The 2012 election proved once again that political dynamics can be useful as a diversity laboratory with lessons that can be gleaned from the contest for the U.S. presidency between Barack Obama and Mitt Romney.
People want leaders who can work collaboratively and effectively with people who are different from themselves. They do not mind the presence of strong differences, but when the dust settles, organizational participants, like political constituents, want problems to be addressed effectively.
Leaders with widely divergent and strong views can work together. The climate before the final days of the presidential campaign suggested politicians of different parties could not be expected to reach across the aisle. Then, Hurricane Sandy provided a dramatic context that prompted immediate and effective problem solving and cooperation between Obama and New Jersey Gov. Chris Christie.
Across lines of diversity, compromise is not the desired end, but rather solving the problem at hand. The New Jersey citizens did not want to hear about different political agendas and their implications; they wanted relief from the devastation of Hurricane Sandy. Too often, we are told that diversity requires compromise. While this may be true with respect to getting along, it is inadequate for issues demanding decisions. For this, problem solving is a necessity.
Effective decision making in the midst of diversity requires compelling shared objectives that yank the focus from individual agendas. Hurricane Sandy accomplished this refocusing for Christie, Obama and New Jersey residents. All parties had to shift their agendas from political posturing to delivering relief from the storm. Because this delivery became the compelling objective of the moment, it temporarily subordinated differing political agendas. All remained aware of their different perspectives, but their primary focus was elsewhere.
In situations where crisis circumstances such as Sept. 11 are absent, leaders must create a compelling context to work routinely across lines of diversity. At a minimum, they must work to assure that the organization’s mission, vision and strategy are sufficiently clear, vivid and compelling to direct focus from individual concerns to those of the collective entity.
Pioneering leadership and management theorists emphasized this task. These writers, while not always explicitly speaking about diversity and inclusion, were addressing the challenge of melding disparate individuals with self-interest agendas into a unified, mission-driven collective entity. This is the fundamental challenge of diversity management with respect to the workforce.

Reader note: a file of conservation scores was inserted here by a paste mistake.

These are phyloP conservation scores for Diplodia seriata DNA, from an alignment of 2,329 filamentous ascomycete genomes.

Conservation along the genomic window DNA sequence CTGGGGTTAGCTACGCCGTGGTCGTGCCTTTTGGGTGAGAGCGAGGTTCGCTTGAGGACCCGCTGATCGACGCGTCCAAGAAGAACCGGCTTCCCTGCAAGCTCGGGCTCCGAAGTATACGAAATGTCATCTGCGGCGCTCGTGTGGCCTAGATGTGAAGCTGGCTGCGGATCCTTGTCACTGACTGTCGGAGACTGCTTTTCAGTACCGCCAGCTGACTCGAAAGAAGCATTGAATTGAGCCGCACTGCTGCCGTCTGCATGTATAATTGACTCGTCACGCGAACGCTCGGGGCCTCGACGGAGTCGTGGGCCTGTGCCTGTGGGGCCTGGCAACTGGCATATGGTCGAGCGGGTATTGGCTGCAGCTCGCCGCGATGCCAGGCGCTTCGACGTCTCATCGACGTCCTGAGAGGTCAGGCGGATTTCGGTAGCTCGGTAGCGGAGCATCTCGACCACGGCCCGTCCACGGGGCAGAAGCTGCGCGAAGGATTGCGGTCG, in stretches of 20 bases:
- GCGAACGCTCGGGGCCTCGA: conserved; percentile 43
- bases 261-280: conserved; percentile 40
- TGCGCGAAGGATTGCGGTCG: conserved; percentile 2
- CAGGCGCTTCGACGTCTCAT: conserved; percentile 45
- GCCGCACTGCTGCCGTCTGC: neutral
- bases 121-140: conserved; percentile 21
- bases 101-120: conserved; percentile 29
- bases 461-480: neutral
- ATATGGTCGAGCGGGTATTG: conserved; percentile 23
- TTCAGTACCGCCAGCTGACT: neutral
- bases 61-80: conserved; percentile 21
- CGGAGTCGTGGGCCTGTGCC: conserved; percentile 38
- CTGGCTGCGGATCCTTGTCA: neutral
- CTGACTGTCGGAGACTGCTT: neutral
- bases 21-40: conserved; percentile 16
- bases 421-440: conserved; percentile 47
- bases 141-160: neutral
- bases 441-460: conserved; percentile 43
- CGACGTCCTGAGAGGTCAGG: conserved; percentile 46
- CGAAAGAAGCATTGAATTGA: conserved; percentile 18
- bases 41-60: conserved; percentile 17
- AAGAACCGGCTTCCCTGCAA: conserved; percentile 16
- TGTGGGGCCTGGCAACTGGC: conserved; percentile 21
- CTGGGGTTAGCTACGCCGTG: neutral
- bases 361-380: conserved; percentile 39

The implications of these lessons from the political season are significant. They highlight an area often not targeted by CEOs and CDOs whose focus is often getting “diversity” — the numbers. Relatively little has been done to promote effectiveness without unnecessarily compromising this diversity. For many, this will be a new frontier.
CEOs and CDOs wishing to prepare their organization for leading, managing and working across diversity lines should commit to creating an understanding of diversity among organizational participants. Organizations frequently are so busy “doing diversity” they attain little understanding of diversity.
They also should avoid the temptation to commit to a given tactic without understanding the underlying principles. This is analogous to a want-to-be golfer who masters the tactics of hitting the golf ball, but has no understanding of the game. In both instances, individuals are unlikely to move beyond their self-interests to an overarching communal or organizational compelling framework.
Then, develop internal leaders with a capability for creating and imbuing a compelling vision that can divert individuals from focusing primarily on self-interests instead of the collective entity. Convey expectations that they will use this capability and be rewarded for their success.
Finally, convey the expectation that the presence of diversity is no excuse for accepting compromise. Stress the importance of achieving the highest level of problem solving across diversity lines for all issues. This must be the norm in and out of crisis.
R. Roosevelt Thomas Jr. is CEO of Roosevelt Thomas Consulting & Training, founder of the American Institute for Managing Diversity and author of World Class Diversity Management: A Strategic Approach. He can be reached at firstname.lastname@example.org.